So, i don't know if you experience this, but ableism and inaccessibilities are sort of background noise for me: there all the time, always informing me, always on my mind, always impacting my life; and then there are occasions when it really flares up, then returns to background noise. This week has been like that.
Several incidents of dealing with queer, trans, feminist groups and events that are totally inaccessible when i expected something else (sometimes because i'd been told they'd be different) and other incidents where claims of things being inclusive of "all bodies" falling way short of the mark.
i often find it hard (scary, saddening, vulnerable, exposing, frustrating, useless) to talk about the ableism and inaccessibilities of my communities, and a large part of that difficulty has to do with the defensiveness, no matter how i and others approach the topic. The defensiveness that assumes that being told your event is inaccessible and that that's not ok and how can we change it is somehow oppressive or mean or uncalled for. The defensiveness that says "instead of 'just complaining', why dont you DO something??!!". The defensiveness that says "why even bother? Someone will always complain!" The defensiveness that assumes i'm even talking about just your event when talking about this stuff, instead of a whole mess of incidents that week. The defensiveness that pulls out all the reasons why it's acceptable to hold inaccessible events yet say we're "all" welcome. The defensiveness of the ENabled.
People often say "maybe if people talked about their concerns more nicely/ less angrily/ etc then we would listen and things would change?"*. i cant even tell you how many times i've heard this. It's called tone policing, and communities all over have called it out for what it is: a derailing tactic**, an attempt to deflect the conversation back onto the person bringing up an issue instead of dealing with it directly and respectfully and effectively. It hasn't changed, it is still the #1 immediate response, no matter how kindly, how sweetly, how carefully the commentary is worded by the huge variety of folks who comment on ableism and inaccessibilities. And we are a hugely diverse group of people who talk about this stuff, with equally diverse methods of addressing it, and yet things so often remain the same. i can't help but imagine that it's about something else, like, i don't know, systematic, community-wide ableism perhaps?
It can only be about something more insidious than a perception of bad manners, when ENabled folks call inaccessibilities "inconvenient", "unfortunate", "regretful" or "oops!". It can only be about something more structural when ENabled folks insist that there must be better ways to deal with it (than how we're talking about it), and that until we find those ways or until we agree that ENabled folks know what's best, shit will stay the same. It must be about more than that when ENabled folks are running the conversation, no?
The thing is? Gimps know. We know what we're talking about. We know what it means, we know what it costs, we know how it happens, we know how to navigate it, and we know how to detect [however well-meaning] bullshit when we encounter it. We know it because we live it, every single day.
We know that inaccessibilities are actually oppressive, not just inconvenient and unfortunate. We know that the language ["you calling me out on this is oppressive/ not ok!"] simply doesn't work in reverse [like, "reverse racism" or "reverse sexism" don't actually exist, for example]; we know that it's not some kind of hardship to have folks come to you and share their experiences and feelings around inaccessibilities, but that it's a gift. And we know that already-fucked-with people dont like to think of ourselves as capable of fucking over others, but we can & do, every day. The point is to be honest about it instead of treating folks as though they dont know wtf is up.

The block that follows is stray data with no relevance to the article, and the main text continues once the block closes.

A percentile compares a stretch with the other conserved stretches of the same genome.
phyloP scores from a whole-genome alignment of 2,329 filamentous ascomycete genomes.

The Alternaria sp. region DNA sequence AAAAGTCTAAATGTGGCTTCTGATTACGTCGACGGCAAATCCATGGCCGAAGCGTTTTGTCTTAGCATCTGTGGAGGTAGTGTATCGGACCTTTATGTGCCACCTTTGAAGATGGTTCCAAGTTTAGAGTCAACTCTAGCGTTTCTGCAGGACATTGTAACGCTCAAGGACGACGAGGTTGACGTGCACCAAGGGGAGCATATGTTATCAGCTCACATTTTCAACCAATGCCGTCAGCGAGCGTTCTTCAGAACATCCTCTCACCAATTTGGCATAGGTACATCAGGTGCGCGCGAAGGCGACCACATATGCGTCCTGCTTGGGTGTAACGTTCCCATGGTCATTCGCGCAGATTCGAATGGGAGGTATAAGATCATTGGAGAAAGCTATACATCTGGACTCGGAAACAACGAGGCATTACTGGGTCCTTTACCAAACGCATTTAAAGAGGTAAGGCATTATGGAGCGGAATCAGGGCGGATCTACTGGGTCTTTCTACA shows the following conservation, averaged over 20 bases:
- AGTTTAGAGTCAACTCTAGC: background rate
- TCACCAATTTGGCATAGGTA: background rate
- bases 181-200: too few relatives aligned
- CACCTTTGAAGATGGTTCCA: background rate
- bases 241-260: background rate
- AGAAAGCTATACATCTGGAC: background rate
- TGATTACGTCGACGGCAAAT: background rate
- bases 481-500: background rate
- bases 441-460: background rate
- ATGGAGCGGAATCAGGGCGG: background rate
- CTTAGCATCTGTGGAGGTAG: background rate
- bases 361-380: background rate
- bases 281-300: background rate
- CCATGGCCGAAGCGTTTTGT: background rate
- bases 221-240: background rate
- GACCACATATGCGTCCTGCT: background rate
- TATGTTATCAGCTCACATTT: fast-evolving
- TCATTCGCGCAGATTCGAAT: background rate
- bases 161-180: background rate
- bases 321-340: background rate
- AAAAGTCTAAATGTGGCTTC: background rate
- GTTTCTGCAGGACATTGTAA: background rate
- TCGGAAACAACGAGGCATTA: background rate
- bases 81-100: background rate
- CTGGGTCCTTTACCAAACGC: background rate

We know what we're talking about when it comes to this, and usually we're not out to fuck you over or shut you down or make you feel bad or defeated [and honestly? if you think YOU feel all those things about this, you truly need to check some privilege. Gimps are at the shit-end of the stick on this one, every single time].
So next time, instead of complaining about how gimps come to you with our concerns, how about you do some work on how you accept those concerns? How about you say "ok, i see what you're saying, can we talk? what can i do? how can we work together to change this? how can we sustain relationships with gimps so it's not this piecemeal haphazzard approach every time, only something we consider when we need you or when you insist on showing up? How can we create real community around this?".
Yeah. That sounds good to me? How about you?
* Here's the deal: When you refuse to participate [meaningfully or at all] in the collective work of creating and maintaining the kinds of relationships with disabled folks that could help ensure ongoing resource and info sharing, connections across differences, and increased community, you don't get to come to us complaining about how you think disabled folks are being "mean" or "unfair" or "angry" or "unreasonable" etc when we point out ableism. If you do the work, while it can be really challenging at times, it also has its benefits.
If it's worth it to you, you'll do it. If it's not, you won't. And we will be right back where we started with each other. And that seems an awful waste of time a energy to me. So let's do the work ok?
** i do have a problem with the "_____ For Dummies" language (specifically regarding the "dummies" part). It's unnecessarily ableist and pisses me off in general, and specifically when dealing with issues around ableism and inaccessibilities i am hesitant to include it. You decide.